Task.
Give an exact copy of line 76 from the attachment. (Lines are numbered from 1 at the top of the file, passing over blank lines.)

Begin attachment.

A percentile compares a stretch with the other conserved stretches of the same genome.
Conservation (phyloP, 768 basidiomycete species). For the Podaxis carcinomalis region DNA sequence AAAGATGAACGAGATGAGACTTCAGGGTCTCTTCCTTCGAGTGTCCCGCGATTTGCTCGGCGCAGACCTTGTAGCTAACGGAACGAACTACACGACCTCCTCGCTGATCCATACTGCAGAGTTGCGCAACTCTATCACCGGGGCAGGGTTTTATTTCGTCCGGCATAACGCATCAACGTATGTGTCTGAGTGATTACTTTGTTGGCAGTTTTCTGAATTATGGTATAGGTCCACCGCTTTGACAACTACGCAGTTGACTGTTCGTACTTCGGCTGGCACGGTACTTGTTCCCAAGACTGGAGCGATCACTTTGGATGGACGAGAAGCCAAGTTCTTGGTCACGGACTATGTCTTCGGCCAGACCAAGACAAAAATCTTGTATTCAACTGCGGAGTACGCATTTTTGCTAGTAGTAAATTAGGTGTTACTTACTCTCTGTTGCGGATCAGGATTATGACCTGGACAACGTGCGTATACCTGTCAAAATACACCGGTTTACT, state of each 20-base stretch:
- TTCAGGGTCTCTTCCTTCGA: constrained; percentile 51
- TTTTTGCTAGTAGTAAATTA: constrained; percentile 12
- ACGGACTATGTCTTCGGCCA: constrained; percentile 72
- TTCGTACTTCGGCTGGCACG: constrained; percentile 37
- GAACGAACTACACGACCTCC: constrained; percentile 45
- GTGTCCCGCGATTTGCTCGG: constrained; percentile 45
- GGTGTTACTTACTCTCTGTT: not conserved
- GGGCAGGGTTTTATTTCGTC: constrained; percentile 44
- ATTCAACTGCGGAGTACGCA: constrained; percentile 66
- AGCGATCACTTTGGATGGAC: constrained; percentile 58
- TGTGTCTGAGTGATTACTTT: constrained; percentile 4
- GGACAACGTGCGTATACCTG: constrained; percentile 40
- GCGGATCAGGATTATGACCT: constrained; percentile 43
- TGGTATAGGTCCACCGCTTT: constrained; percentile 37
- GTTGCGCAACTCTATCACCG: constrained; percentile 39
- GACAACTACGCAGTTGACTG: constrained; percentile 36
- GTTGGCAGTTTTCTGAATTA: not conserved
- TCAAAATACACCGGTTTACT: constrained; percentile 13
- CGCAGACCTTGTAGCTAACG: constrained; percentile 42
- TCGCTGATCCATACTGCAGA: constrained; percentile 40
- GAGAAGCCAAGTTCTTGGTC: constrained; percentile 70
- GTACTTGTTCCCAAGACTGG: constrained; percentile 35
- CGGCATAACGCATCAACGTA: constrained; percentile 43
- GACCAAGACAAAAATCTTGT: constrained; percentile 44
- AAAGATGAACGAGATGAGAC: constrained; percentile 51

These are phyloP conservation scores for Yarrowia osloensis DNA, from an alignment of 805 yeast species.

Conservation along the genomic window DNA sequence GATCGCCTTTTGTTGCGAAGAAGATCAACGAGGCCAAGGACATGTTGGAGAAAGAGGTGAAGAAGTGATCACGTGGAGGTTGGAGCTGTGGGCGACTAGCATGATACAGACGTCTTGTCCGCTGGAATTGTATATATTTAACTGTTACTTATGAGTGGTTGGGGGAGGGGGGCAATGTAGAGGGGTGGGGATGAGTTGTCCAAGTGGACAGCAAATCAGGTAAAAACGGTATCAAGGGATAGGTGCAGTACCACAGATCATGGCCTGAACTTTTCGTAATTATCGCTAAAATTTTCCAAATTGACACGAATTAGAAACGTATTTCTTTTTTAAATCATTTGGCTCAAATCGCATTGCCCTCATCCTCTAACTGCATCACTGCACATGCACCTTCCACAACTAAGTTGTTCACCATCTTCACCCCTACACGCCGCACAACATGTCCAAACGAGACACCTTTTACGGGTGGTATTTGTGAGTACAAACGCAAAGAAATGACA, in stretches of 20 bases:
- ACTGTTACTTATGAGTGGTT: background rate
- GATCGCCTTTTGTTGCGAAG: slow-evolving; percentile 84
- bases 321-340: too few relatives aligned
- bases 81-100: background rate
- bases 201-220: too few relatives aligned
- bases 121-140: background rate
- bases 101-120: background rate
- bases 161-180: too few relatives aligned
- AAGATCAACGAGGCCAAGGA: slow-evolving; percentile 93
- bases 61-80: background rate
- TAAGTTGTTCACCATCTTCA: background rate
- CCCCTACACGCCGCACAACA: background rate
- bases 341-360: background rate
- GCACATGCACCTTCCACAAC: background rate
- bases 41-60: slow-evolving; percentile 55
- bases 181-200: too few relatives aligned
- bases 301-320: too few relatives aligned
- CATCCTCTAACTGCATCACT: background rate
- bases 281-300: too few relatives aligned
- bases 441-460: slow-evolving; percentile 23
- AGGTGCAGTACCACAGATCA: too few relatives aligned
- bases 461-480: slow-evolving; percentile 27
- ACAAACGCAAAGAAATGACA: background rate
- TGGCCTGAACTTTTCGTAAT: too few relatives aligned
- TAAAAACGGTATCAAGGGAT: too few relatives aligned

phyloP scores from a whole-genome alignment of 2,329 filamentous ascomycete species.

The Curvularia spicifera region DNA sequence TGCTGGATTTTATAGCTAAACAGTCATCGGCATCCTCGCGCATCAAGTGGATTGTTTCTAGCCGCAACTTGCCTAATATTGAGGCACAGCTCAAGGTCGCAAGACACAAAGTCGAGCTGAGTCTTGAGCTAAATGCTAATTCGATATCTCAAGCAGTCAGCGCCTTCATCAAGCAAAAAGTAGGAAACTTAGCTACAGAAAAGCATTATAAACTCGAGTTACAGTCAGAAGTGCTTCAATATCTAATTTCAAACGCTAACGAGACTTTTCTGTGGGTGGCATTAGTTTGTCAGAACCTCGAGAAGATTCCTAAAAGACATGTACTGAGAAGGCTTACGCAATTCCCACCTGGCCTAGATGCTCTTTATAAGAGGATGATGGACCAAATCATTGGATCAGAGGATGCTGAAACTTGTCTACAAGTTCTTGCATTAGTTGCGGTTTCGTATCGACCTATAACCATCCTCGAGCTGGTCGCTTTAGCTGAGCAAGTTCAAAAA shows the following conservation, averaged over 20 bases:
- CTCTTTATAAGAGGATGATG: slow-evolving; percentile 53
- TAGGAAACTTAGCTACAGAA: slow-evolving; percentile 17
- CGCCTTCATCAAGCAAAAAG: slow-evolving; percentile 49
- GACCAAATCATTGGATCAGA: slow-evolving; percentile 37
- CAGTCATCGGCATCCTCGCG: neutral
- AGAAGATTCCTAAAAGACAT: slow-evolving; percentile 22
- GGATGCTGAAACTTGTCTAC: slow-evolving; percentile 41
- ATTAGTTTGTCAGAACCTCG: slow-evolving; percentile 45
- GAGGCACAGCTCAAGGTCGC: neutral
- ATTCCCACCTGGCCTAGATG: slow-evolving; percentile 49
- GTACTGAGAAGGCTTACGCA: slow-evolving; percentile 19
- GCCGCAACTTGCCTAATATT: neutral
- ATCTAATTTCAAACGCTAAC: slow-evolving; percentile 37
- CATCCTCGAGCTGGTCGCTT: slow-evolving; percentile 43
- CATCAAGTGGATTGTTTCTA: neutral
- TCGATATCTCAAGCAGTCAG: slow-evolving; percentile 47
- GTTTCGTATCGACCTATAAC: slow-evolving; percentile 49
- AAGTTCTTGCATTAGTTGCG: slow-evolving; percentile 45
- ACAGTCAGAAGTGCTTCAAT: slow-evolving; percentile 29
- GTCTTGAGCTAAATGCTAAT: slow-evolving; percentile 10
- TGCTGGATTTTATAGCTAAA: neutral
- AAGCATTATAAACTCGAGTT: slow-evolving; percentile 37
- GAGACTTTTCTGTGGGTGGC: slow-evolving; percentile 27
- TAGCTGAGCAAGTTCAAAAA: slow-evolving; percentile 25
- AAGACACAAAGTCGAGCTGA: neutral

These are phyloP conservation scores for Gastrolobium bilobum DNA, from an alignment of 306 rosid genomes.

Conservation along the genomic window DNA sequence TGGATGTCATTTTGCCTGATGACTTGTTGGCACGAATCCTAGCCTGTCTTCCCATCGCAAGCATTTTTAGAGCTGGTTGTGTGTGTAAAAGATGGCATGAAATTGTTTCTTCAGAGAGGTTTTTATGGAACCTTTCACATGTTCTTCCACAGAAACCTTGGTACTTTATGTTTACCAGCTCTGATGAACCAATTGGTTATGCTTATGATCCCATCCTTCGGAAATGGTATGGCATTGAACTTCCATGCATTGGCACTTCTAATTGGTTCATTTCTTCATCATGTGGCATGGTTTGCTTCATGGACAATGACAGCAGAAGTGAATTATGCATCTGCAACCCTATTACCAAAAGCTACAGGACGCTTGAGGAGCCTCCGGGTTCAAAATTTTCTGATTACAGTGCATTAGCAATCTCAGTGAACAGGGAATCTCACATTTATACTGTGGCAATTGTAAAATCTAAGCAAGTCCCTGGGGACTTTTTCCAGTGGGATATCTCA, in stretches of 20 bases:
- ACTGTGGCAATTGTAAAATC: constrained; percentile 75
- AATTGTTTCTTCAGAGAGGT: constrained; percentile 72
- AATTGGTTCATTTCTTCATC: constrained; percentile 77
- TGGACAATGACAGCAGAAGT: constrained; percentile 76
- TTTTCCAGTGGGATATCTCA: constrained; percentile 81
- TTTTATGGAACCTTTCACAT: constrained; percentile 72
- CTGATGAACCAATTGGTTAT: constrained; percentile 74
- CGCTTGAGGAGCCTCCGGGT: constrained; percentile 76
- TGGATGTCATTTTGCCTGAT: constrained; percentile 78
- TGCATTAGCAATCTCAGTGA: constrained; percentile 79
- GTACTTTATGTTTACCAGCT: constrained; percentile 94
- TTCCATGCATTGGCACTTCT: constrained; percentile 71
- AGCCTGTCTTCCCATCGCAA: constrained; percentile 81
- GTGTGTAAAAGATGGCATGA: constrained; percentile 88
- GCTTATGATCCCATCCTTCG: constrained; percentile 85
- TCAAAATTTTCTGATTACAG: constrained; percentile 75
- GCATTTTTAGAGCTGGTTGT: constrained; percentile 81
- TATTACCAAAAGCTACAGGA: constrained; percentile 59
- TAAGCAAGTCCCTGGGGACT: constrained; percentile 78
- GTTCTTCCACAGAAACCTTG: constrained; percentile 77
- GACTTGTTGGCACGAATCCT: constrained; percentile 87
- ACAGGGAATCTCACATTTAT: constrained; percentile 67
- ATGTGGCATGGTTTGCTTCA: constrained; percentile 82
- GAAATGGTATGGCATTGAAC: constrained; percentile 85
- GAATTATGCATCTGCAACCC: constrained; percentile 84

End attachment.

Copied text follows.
- GTCTTGAGCTAAATGCTAAT: slow-evolving; percentile 10